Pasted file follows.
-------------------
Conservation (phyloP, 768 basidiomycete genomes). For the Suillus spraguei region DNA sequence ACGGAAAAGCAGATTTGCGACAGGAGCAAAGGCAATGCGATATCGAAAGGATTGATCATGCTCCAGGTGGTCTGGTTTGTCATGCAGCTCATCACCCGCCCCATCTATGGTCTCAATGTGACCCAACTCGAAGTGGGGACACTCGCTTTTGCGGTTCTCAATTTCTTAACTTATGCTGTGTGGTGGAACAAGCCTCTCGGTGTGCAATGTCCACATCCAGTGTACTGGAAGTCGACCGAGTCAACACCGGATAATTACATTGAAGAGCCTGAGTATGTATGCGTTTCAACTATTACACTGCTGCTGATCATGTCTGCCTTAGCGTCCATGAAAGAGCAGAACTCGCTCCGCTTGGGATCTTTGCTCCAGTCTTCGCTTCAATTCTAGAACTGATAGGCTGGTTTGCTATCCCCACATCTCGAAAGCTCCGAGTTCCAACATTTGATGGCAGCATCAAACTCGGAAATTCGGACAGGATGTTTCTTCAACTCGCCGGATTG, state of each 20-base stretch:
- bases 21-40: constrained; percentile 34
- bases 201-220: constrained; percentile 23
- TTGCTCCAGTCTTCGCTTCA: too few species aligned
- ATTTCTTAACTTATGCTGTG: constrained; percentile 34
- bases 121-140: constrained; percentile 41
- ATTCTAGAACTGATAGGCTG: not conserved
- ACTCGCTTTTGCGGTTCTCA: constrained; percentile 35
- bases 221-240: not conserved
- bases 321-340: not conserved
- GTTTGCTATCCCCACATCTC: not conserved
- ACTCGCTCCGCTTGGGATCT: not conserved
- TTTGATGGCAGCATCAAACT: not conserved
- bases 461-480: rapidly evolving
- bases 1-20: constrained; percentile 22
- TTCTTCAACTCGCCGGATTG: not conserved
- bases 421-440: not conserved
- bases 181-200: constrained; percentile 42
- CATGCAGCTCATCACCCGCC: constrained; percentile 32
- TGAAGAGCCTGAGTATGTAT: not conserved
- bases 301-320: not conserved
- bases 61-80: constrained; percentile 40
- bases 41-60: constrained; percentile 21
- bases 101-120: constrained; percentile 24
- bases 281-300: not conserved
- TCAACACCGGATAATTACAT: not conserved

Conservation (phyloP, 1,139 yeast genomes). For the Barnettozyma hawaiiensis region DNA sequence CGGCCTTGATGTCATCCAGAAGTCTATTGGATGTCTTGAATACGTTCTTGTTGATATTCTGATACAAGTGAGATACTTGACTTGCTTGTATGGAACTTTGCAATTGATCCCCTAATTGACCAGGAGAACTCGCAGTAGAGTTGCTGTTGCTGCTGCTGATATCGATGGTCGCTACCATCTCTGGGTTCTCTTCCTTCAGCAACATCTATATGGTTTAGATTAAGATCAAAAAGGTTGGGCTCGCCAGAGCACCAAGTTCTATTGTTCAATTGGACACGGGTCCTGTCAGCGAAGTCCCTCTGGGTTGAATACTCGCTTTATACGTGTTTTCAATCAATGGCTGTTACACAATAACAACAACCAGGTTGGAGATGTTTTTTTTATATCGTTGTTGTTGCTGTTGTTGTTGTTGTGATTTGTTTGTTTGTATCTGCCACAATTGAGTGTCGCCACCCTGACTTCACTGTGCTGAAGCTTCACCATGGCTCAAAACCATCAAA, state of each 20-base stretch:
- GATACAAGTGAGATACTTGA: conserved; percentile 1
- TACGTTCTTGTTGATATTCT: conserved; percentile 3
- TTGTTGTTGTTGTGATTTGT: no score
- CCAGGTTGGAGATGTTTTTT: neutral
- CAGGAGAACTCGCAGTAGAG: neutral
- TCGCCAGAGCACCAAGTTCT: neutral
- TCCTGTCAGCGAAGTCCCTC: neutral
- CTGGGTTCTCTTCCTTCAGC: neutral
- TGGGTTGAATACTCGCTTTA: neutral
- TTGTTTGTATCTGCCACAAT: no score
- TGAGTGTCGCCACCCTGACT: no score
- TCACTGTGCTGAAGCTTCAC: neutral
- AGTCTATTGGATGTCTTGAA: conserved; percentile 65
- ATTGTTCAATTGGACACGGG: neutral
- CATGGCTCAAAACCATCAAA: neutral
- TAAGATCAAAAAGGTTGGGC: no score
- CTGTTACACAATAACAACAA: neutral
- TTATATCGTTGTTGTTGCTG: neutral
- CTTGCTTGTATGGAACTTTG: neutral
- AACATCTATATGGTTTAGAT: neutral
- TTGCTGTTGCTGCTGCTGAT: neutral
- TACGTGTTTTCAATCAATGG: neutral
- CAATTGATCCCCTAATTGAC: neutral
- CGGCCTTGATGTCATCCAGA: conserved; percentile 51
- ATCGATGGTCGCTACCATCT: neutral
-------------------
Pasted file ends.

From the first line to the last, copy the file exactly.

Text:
Conservation (phyloP, 768 basidiomycete genomes). For the Suillus spraguei region DNA sequence ACGGAAAAGCAGATTTGCGACAGGAGCAAAGGCAATGCGATATCGAAAGGATTGATCATGCTCCAGGTGGTCTGGTTTGTCATGCAGCTCATCACCCGCCCCATCTATGGTCTCAATGTGACCCAACTCGAAGTGGGGACACTCGCTTTTGCGGTTCTCAATTTCTTAACTTATGCTGTGTGGTGGAACAAGCCTCTCGGTGTGCAATGTCCACATCCAGTGTACTGGAAGTCGACCGAGTCAACACCGGATAATTACATTGAAGAGCCTGAGTATGTATGCGTTTCAACTATTACACTGCTGCTGATCATGTCTGCCTTAGCGTCCATGAAAGAGCAGAACTCGCTCCGCTTGGGATCTTTGCTCCAGTCTTCGCTTCAATTCTAGAACTGATAGGCTGGTTTGCTATCCCCACATCTCGAAAGCTCCGAGTTCCAACATTTGATGGCAGCATCAAACTCGGAAATTCGGACAGGATGTTTCTTCAACTCGCCGGATTG, state of each 20-base stretch:
- bases 21-40: constrained; percentile 34
- bases 201-220: constrained; percentile 23
- TTGCTCCAGTCTTCGCTTCA: too few species aligned
- ATTTCTTAACTTATGCTGTG: constrained; percentile 34
- bases 121-140: constrained; percentile 41
- ATTCTAGAACTGATAGGCTG: not conserved
- ACTCGCTTTTGCGGTTCTCA: constrained; percentile 35
- bases 221-240: not conserved
- bases 321-340: not conserved
- GTTTGCTATCCCCACATCTC: not conserved
- ACTCGCTCCGCTTGGGATCT: not conserved
- TTTGATGGCAGCATCAAACT: not conserved
- bases 461-480: rapidly evolving
- bases 1-20: constrained; percentile 22
- TTCTTCAACTCGCCGGATTG: not conserved
- bases 421-440: not conserved
- bases 181-200: constrained; percentile 42
- CATGCAGCTCATCACCCGCC: constrained; percentile 32
- TGAAGAGCCTGAGTATGTAT: not conserved
- bases 301-320: not conserved
- bases 61-80: constrained; percentile 40
- bases 41-60: constrained; percentile 21
- bases 101-120: constrained; percentile 24
- bases 281-300: not conserved
- TCAACACCGGATAATTACAT: not conserved

Conservation (phyloP, 1,139 yeast genomes). For the Barnettozyma hawaiiensis region DNA sequence CGGCCTTGATGTCATCCAGAAGTCTATTGGATGTCTTGAATACGTTCTTGTTGATATTCTGATACAAGTGAGATACTTGACTTGCTTGTATGGAACTTTGCAATTGATCCCCTAATTGACCAGGAGAACTCGCAGTAGAGTTGCTGTTGCTGCTGCTGATATCGATGGTCGCTACCATCTCTGGGTTCTCTTCCTTCAGCAACATCTATATGGTTTAGATTAAGATCAAAAAGGTTGGGCTCGCCAGAGCACCAAGTTCTATTGTTCAATTGGACACGGGTCCTGTCAGCGAAGTCCCTCTGGGTTGAATACTCGCTTTATACGTGTTTTCAATCAATGGCTGTTACACAATAACAACAACCAGGTTGGAGATGTTTTTTTTATATCGTTGTTGTTGCTGTTGTTGTTGTTGTGATTTGTTTGTTTGTATCTGCCACAATTGAGTGTCGCCACCCTGACTTCACTGTGCTGAAGCTTCACCATGGCTCAAAACCATCAAA, state of each 20-base stretch:
- GATACAAGTGAGATACTTGA: conserved; percentile 1
- TACGTTCTTGTTGATATTCT: conserved; percentile 3
- TTGTTGTTGTTGTGATTTGT: no score
- CCAGGTTGGAGATGTTTTTT: neutral
- CAGGAGAACTCGCAGTAGAG: neutral
- TCGCCAGAGCACCAAGTTCT: neutral
- TCCTGTCAGCGAAGTCCCTC: neutral
- CTGGGTTCTCTTCCTTCAGC: neutral
- TGGGTTGAATACTCGCTTTA: neutral
- TTGTTTGTATCTGCCACAAT: no score
- TGAGTGTCGCCACCCTGACT: no score
- TCACTGTGCTGAAGCTTCAC: neutral
- AGTCTATTGGATGTCTTGAA: conserved; percentile 65
- ATTGTTCAATTGGACACGGG: neutral
- CATGGCTCAAAACCATCAAA: neutral
- TAAGATCAAAAAGGTTGGGC: no score
- CTGTTACACAATAACAACAA: neutral
- TTATATCGTTGTTGTTGCTG: neutral
- CTTGCTTGTATGGAACTTTG: neutral
- AACATCTATATGGTTTAGAT: neutral
- TTGCTGTTGCTGCTGCTGAT: neutral
- TACGTGTTTTCAATCAATGG: neutral
- CAATTGATCCCCTAATTGAC: neutral
- CGGCCTTGATGTCATCCAGA: conserved; percentile 51
- ATCGATGGTCGCTACCATCT: neutral